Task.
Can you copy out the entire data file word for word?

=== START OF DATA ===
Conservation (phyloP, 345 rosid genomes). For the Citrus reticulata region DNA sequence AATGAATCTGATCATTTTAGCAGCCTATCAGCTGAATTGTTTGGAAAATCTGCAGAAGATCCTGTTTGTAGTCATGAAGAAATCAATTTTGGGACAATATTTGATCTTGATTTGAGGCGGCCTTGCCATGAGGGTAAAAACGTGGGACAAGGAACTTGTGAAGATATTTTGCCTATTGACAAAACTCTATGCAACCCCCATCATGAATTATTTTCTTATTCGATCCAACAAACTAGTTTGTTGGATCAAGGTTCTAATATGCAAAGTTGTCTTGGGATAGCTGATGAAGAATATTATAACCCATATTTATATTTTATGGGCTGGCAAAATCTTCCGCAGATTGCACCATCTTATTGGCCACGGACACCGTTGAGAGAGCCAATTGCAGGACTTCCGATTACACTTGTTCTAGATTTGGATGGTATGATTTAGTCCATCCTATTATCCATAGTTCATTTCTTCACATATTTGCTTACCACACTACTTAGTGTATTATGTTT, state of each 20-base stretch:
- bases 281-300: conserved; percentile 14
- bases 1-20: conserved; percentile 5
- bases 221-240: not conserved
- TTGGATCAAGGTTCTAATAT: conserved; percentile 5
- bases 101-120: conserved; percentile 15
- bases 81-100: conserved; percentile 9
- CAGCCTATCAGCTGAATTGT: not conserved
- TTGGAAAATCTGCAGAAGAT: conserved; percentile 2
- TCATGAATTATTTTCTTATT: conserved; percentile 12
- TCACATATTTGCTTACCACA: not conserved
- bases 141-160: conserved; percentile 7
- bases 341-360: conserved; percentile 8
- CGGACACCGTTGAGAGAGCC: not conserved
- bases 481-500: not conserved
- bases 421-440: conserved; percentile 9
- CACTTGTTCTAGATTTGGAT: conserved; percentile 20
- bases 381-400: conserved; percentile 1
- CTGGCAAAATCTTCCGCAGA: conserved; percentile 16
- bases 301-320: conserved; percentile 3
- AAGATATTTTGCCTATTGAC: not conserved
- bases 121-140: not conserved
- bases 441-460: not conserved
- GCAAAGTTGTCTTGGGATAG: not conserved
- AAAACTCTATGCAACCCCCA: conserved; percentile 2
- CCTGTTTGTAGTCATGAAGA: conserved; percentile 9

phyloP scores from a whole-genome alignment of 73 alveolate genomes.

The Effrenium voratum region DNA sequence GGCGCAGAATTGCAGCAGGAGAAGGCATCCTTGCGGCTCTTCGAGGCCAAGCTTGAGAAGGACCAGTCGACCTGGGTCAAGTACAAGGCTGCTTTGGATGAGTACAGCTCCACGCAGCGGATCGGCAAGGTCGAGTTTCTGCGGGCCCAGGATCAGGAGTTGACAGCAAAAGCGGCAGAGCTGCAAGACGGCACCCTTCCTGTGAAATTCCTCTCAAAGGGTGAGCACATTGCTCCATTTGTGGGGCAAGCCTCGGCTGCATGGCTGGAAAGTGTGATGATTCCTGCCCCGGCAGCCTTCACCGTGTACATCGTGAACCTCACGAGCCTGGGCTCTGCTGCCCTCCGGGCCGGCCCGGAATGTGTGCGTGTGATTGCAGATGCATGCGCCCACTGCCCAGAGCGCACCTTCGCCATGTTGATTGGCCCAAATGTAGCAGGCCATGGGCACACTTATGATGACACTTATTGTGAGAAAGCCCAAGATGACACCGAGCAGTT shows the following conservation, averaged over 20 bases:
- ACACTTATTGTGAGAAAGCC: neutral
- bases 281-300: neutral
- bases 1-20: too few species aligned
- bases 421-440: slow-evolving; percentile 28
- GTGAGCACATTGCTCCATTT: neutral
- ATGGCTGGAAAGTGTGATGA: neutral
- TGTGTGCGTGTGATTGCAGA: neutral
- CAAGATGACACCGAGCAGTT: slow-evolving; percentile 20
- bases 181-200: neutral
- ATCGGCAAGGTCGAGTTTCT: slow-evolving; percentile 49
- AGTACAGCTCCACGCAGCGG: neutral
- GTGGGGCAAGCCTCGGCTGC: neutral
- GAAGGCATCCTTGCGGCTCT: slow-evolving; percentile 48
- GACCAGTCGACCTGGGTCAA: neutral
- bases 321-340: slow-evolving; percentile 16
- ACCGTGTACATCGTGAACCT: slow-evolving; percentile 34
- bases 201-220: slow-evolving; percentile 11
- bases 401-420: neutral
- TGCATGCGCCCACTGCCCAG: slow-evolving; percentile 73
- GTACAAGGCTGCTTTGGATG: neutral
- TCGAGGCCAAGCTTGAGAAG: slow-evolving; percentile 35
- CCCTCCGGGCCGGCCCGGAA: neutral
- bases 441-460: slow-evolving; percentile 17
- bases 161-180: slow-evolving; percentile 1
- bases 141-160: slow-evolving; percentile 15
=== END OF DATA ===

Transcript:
Conservation (phyloP, 345 rosid genomes). For the Citrus reticulata region DNA sequence AATGAATCTGATCATTTTAGCAGCCTATCAGCTGAATTGTTTGGAAAATCTGCAGAAGATCCTGTTTGTAGTCATGAAGAAATCAATTTTGGGACAATATTTGATCTTGATTTGAGGCGGCCTTGCCATGAGGGTAAAAACGTGGGACAAGGAACTTGTGAAGATATTTTGCCTATTGACAAAACTCTATGCAACCCCCATCATGAATTATTTTCTTATTCGATCCAACAAACTAGTTTGTTGGATCAAGGTTCTAATATGCAAAGTTGTCTTGGGATAGCTGATGAAGAATATTATAACCCATATTTATATTTTATGGGCTGGCAAAATCTTCCGCAGATTGCACCATCTTATTGGCCACGGACACCGTTGAGAGAGCCAATTGCAGGACTTCCGATTACACTTGTTCTAGATTTGGATGGTATGATTTAGTCCATCCTATTATCCATAGTTCATTTCTTCACATATTTGCTTACCACACTACTTAGTGTATTATGTTT, state of each 20-base stretch:
- bases 281-300: conserved; percentile 14
- bases 1-20: conserved; percentile 5
- bases 221-240: not conserved
- TTGGATCAAGGTTCTAATAT: conserved; percentile 5
- bases 101-120: conserved; percentile 15
- bases 81-100: conserved; percentile 9
- CAGCCTATCAGCTGAATTGT: not conserved
- TTGGAAAATCTGCAGAAGAT: conserved; percentile 2
- TCATGAATTATTTTCTTATT: conserved; percentile 12
- TCACATATTTGCTTACCACA: not conserved
- bases 141-160: conserved; percentile 7
- bases 341-360: conserved; percentile 8
- CGGACACCGTTGAGAGAGCC: not conserved
- bases 481-500: not conserved
- bases 421-440: conserved; percentile 9
- CACTTGTTCTAGATTTGGAT: conserved; percentile 20
- bases 381-400: conserved; percentile 1
- CTGGCAAAATCTTCCGCAGA: conserved; percentile 16
- bases 301-320: conserved; percentile 3
- AAGATATTTTGCCTATTGAC: not conserved
- bases 121-140: not conserved
- bases 441-460: not conserved
- GCAAAGTTGTCTTGGGATAG: not conserved
- AAAACTCTATGCAACCCCCA: conserved; percentile 2
- CCTGTTTGTAGTCATGAAGA: conserved; percentile 9

phyloP scores from a whole-genome alignment of 73 alveolate genomes.

The Effrenium voratum region DNA sequence GGCGCAGAATTGCAGCAGGAGAAGGCATCCTTGCGGCTCTTCGAGGCCAAGCTTGAGAAGGACCAGTCGACCTGGGTCAAGTACAAGGCTGCTTTGGATGAGTACAGCTCCACGCAGCGGATCGGCAAGGTCGAGTTTCTGCGGGCCCAGGATCAGGAGTTGACAGCAAAAGCGGCAGAGCTGCAAGACGGCACCCTTCCTGTGAAATTCCTCTCAAAGGGTGAGCACATTGCTCCATTTGTGGGGCAAGCCTCGGCTGCATGGCTGGAAAGTGTGATGATTCCTGCCCCGGCAGCCTTCACCGTGTACATCGTGAACCTCACGAGCCTGGGCTCTGCTGCCCTCCGGGCCGGCCCGGAATGTGTGCGTGTGATTGCAGATGCATGCGCCCACTGCCCAGAGCGCACCTTCGCCATGTTGATTGGCCCAAATGTAGCAGGCCATGGGCACACTTATGATGACACTTATTGTGAGAAAGCCCAAGATGACACCGAGCAGTT shows the following conservation, averaged over 20 bases:
- ACACTTATTGTGAGAAAGCC: neutral
- bases 281-300: neutral
- bases 1-20: too few species aligned
- bases 421-440: slow-evolving; percentile 28
- GTGAGCACATTGCTCCATTT: neutral
- ATGGCTGGAAAGTGTGATGA: neutral
- TGTGTGCGTGTGATTGCAGA: neutral
- CAAGATGACACCGAGCAGTT: slow-evolving; percentile 20
- bases 181-200: neutral
- ATCGGCAAGGTCGAGTTTCT: slow-evolving; percentile 49
- AGTACAGCTCCACGCAGCGG: neutral
- GTGGGGCAAGCCTCGGCTGC: neutral
- GAAGGCATCCTTGCGGCTCT: slow-evolving; percentile 48
- GACCAGTCGACCTGGGTCAA: neutral
- bases 321-340: slow-evolving; percentile 16
- ACCGTGTACATCGTGAACCT: slow-evolving; percentile 34
- bases 201-220: slow-evolving; percentile 11
- bases 401-420: neutral
- TGCATGCGCCCACTGCCCAG: slow-evolving; percentile 73
- GTACAAGGCTGCTTTGGATG: neutral
- TCGAGGCCAAGCTTGAGAAG: slow-evolving; percentile 35
- CCCTCCGGGCCGGCCCGGAA: neutral
- bases 441-460: slow-evolving; percentile 17
- bases 161-180: slow-evolving; percentile 1
- bases 141-160: slow-evolving; percentile 15